Ex-President Chandrika Kumaratunga recently wondered at her successor’s talk of “China, Iran and Myanmar” as Lanka’s new global friends. But New Delhi is insouciant about the so-called “China card” being flaunted by many small neighbours. “Bluff,” say Indian officials.

There are some signs of change. Colombo quietly walked away from a threat to try and block the Kudankulam nuclear plant in Tamil Nadu. Lanka and India are still closer than they have been in decades. But getting Rajapaksa to grasp the nettle of a Tamil political settlement will be a long drawn-out diplomatic and political process.

Print Friendly, PDF & Email

Latest comments

  • 0
    0

    The two Schemers who backstabbed these two Nations at the behest of the American Zionists after the plan has gone awry, to end the LTTE conflict to gain milage for both, now wondering how to salvage the situation.

  • 0
    0

    To Sutirtho Patranobis and Pramit Pal Chaudhuri

    I read your article with interest. It is appreciated.

    Apologies for writing another article as a comment to your article!!!!

    I may kindly request you to read President’s speech made in the Parliament on 19th May 2009 to observe what a humanitarian attitude he had shown to the crisis of Sri Lanka immediately after the end of the war. I may add that you read my interview and article appeared in CT- (1) Minds Devastated By Conflict Cannot Be Healed By Infrastructural Development March 10th 2012 , and , (2) Saying “Et tu Singh”- Is it fair?- 6th April 2012, which may throw some more light on what you have been discussing.

    Nevertheless, one has to appreciate the internal political compulsions that are faced by President Rajapaksa. He has to balance between democracy, alliance politics, internal political suspicions within his realm that are never discussed in open other than on anti-government websites, containing the attitudes of the security establishment, futuristic fears that could arise from the Diaspora led groups, international demands made from the government etc.

    Of course, the argument against all these had been that leaders have to take bold decisions to convince their followers to face the realities of politics and issues raised by the people. In a nutshell it is up to him to continue as a Chandashoka or convert to be a Dharmashoka.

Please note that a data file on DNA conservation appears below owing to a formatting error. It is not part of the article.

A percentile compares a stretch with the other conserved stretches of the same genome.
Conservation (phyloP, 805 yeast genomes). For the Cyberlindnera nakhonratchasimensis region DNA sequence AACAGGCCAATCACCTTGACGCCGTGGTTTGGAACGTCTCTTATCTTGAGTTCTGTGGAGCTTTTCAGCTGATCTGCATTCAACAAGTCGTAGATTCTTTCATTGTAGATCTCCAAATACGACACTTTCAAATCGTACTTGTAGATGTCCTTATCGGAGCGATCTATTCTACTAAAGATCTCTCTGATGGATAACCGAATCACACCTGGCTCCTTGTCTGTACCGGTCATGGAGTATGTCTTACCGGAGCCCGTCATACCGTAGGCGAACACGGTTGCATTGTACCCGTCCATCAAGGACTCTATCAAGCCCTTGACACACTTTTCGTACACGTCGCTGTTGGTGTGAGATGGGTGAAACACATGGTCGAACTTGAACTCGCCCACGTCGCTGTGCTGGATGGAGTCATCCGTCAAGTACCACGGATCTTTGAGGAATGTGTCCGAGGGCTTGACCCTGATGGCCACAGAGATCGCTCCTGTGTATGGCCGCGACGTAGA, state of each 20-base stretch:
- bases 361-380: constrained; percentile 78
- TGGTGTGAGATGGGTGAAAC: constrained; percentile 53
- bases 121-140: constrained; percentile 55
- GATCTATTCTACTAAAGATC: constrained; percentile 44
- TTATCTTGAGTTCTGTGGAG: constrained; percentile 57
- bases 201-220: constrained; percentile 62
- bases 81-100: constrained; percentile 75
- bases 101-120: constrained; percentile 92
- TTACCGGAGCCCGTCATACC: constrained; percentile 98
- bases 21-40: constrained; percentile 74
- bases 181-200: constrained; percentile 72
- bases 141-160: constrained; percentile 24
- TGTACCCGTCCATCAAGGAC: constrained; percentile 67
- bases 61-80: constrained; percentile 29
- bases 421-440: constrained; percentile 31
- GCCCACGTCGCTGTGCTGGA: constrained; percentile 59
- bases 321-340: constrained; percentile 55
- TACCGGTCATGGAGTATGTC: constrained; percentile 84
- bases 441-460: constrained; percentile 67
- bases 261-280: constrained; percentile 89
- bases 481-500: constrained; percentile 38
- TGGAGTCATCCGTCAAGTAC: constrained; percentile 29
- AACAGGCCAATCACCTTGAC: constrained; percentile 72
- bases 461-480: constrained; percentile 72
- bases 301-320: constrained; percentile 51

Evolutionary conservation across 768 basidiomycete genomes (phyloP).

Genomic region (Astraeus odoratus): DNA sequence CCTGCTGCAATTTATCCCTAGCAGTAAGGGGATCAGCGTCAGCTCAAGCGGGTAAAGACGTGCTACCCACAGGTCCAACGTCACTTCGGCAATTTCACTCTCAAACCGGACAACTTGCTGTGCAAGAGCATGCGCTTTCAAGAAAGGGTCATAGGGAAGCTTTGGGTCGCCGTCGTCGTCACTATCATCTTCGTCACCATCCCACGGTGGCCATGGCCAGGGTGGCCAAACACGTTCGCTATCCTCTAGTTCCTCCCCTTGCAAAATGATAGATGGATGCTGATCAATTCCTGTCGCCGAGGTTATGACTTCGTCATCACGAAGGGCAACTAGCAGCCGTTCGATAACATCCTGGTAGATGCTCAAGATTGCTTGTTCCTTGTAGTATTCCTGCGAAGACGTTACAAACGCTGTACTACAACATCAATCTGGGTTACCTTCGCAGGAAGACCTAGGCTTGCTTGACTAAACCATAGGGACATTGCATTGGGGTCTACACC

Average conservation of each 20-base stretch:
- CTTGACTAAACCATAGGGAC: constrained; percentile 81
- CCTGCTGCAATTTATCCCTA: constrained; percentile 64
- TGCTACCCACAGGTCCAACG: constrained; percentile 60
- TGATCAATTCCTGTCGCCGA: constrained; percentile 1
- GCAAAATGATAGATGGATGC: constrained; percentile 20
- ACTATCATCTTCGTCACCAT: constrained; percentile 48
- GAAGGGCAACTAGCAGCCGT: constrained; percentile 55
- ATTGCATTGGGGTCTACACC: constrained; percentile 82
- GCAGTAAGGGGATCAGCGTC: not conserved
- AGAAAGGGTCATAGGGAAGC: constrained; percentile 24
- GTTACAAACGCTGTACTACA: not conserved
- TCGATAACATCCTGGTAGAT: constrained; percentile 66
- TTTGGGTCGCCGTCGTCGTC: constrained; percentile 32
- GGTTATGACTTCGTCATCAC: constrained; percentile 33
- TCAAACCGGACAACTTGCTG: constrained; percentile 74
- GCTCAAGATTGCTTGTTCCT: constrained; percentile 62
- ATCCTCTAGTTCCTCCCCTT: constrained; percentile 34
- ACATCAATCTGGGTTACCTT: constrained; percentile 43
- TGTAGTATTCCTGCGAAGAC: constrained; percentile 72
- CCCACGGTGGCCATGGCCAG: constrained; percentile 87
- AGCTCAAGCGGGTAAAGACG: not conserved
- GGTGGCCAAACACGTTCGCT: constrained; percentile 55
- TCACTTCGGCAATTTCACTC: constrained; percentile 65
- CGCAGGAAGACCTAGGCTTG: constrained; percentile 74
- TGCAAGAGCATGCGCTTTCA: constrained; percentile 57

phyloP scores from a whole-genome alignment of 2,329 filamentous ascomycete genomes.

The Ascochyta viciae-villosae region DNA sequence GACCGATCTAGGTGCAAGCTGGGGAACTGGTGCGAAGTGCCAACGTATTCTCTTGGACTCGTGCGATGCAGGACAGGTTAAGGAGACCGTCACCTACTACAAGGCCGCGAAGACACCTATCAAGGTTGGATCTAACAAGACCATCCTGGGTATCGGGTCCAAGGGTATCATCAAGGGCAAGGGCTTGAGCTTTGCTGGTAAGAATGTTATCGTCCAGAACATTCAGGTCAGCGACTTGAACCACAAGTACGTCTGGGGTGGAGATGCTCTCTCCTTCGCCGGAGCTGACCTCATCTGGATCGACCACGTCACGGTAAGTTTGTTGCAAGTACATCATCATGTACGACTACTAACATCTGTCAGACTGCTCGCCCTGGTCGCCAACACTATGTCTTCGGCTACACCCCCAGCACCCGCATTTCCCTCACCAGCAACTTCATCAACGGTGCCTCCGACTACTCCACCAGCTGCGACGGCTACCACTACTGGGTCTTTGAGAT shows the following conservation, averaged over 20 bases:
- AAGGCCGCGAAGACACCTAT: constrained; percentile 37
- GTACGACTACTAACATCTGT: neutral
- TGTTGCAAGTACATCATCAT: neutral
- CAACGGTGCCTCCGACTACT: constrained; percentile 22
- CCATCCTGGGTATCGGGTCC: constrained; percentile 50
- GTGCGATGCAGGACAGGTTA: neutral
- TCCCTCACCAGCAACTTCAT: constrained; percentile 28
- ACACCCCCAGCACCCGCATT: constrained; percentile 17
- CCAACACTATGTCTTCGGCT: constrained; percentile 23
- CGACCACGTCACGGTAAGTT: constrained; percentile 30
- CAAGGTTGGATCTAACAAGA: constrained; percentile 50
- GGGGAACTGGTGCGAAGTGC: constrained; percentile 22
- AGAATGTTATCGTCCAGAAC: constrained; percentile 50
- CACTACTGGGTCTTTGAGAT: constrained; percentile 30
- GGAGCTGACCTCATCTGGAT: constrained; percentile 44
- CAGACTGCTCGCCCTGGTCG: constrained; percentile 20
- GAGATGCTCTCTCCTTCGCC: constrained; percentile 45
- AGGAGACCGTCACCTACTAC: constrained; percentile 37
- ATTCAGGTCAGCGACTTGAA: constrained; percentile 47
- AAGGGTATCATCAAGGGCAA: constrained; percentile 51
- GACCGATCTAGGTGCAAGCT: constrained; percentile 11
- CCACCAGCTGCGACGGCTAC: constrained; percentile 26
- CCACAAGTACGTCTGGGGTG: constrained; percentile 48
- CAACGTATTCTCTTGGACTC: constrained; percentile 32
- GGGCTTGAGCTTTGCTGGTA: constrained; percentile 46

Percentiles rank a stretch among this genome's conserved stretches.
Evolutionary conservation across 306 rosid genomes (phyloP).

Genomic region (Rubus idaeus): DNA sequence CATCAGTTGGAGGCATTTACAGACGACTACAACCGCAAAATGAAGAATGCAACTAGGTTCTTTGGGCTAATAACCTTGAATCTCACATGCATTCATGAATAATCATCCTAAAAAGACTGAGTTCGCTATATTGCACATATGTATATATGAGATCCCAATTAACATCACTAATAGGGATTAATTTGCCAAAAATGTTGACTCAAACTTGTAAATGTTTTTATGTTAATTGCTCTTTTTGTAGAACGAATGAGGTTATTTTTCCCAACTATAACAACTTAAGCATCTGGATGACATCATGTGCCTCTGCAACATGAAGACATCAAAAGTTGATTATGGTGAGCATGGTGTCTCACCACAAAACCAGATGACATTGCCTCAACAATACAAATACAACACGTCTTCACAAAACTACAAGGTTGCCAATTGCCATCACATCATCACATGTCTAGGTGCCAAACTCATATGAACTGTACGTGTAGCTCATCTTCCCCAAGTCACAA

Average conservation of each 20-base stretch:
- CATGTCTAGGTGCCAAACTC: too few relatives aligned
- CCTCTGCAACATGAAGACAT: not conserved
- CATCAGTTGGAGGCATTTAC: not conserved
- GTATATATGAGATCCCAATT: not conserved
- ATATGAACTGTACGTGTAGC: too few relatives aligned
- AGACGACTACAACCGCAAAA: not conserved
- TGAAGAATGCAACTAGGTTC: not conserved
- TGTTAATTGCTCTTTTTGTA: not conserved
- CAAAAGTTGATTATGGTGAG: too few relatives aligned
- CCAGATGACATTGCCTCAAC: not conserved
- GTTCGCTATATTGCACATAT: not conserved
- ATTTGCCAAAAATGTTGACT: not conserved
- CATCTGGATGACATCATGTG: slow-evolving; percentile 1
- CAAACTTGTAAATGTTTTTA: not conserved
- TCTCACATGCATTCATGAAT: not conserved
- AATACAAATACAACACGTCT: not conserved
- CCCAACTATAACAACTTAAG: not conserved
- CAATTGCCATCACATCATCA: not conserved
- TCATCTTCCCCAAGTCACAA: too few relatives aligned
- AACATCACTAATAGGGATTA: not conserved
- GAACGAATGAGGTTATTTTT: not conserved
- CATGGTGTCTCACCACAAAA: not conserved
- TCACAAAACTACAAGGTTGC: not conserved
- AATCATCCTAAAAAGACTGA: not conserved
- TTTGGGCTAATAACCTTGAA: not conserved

I believe there are four major difficulties among many others he is faced with.

    One is, as you have said the ‘sense of invincibility’ which protrudes against external demands, making invincibility a buffer against adverse political fallout.

    Another is the overt and covert disunity i.e. among Sinhala led political groups like UNP and JVP (inter and intra), Sinhala and Tamil led political groups (TNA, TULF, EPDP etc), within Muslim political groups and the weakness of the civil society. These make the President to feel that the invincibility factor is reinforced and concretized and he need not be perturbed by any domestic political or civil society pressures. This even offers him opportunities to create further disunity among these groups and even split them as we observe in the fate of the UNP, JVP, SLMC, Tamil political groups etc.

    Thirdly, the above two reasons affects responsible speaking out within the government and by Opposition or hearing or considering the other valid points of view, which withdraws any efforts to reconcile, as academics feel appropriate.

    Consequently, there are persons, institutions, groups that are nurtured in support of the invincibility theory. So much so they do not mind publicly expressing their feelings against any practical operationalities as expected by humanitarians, academics or balanced thinkers. Two of you would learn this soon as you see the comments in CT to your points of view.

    All these are negatives but Sri Lanka has come to stay with them. I believe it will take a little time for the government to change their attitudes and political pressurizing may be one way to motivate it. The government’s response had been to create fear of a regime change (which I do not know true or not) to bounce back on critics and to stabilize its thinking.